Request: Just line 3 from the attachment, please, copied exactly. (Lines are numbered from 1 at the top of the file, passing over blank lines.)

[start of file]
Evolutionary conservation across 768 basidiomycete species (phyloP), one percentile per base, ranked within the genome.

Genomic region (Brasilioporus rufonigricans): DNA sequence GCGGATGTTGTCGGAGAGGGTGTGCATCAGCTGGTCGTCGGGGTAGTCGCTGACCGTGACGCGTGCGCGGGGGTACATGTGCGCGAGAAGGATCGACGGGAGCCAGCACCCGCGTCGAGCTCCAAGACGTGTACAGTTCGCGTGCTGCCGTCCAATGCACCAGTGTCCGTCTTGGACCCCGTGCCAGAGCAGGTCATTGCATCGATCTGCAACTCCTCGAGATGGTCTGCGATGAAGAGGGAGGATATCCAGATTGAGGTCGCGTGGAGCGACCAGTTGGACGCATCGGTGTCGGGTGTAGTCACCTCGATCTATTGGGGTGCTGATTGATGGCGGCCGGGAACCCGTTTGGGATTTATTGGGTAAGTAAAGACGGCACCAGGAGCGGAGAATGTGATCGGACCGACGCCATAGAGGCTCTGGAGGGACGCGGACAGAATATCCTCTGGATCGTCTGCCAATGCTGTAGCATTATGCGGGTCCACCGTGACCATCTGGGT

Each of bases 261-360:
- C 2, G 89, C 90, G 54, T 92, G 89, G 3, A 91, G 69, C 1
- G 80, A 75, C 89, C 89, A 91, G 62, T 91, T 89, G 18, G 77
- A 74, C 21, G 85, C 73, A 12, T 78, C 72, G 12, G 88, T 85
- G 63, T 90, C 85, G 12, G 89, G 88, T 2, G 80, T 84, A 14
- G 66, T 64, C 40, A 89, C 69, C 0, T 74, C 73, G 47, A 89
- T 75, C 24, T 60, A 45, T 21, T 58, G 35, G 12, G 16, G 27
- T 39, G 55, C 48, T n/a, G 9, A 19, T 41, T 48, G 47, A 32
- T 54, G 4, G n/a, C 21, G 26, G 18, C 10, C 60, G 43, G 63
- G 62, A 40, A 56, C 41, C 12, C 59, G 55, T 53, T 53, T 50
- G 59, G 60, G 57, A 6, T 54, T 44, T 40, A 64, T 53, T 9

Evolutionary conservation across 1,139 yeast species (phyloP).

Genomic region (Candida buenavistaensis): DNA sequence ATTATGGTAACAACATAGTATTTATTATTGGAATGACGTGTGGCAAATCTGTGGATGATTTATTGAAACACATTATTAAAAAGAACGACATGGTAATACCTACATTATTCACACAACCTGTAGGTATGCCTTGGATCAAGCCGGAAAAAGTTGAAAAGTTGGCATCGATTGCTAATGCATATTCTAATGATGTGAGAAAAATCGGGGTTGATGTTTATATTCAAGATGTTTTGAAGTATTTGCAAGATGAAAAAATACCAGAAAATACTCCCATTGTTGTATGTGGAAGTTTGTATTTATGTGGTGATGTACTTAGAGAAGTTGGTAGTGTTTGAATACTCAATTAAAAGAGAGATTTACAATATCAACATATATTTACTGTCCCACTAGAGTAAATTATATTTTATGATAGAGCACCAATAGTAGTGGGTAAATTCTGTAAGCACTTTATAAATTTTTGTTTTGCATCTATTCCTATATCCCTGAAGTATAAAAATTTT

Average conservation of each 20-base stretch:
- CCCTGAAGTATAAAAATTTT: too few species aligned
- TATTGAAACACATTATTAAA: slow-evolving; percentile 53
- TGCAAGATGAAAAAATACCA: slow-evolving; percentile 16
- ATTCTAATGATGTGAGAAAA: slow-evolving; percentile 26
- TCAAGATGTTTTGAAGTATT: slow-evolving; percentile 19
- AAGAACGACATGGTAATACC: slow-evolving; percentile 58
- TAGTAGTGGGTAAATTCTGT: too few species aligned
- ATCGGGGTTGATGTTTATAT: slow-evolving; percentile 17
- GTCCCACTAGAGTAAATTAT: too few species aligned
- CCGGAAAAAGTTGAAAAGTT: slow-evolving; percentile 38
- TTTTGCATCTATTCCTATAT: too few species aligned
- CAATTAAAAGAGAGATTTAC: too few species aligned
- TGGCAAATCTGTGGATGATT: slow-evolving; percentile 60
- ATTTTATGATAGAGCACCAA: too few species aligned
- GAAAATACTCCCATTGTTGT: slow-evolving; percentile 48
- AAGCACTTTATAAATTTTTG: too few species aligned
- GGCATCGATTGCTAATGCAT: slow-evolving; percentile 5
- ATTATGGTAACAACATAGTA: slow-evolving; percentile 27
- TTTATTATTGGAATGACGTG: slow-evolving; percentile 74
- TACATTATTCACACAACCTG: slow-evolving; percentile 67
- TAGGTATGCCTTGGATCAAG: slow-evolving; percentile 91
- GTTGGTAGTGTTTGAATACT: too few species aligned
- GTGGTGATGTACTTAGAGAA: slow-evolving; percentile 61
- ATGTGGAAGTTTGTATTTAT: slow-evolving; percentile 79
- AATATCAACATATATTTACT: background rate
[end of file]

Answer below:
Each of bases 261-360: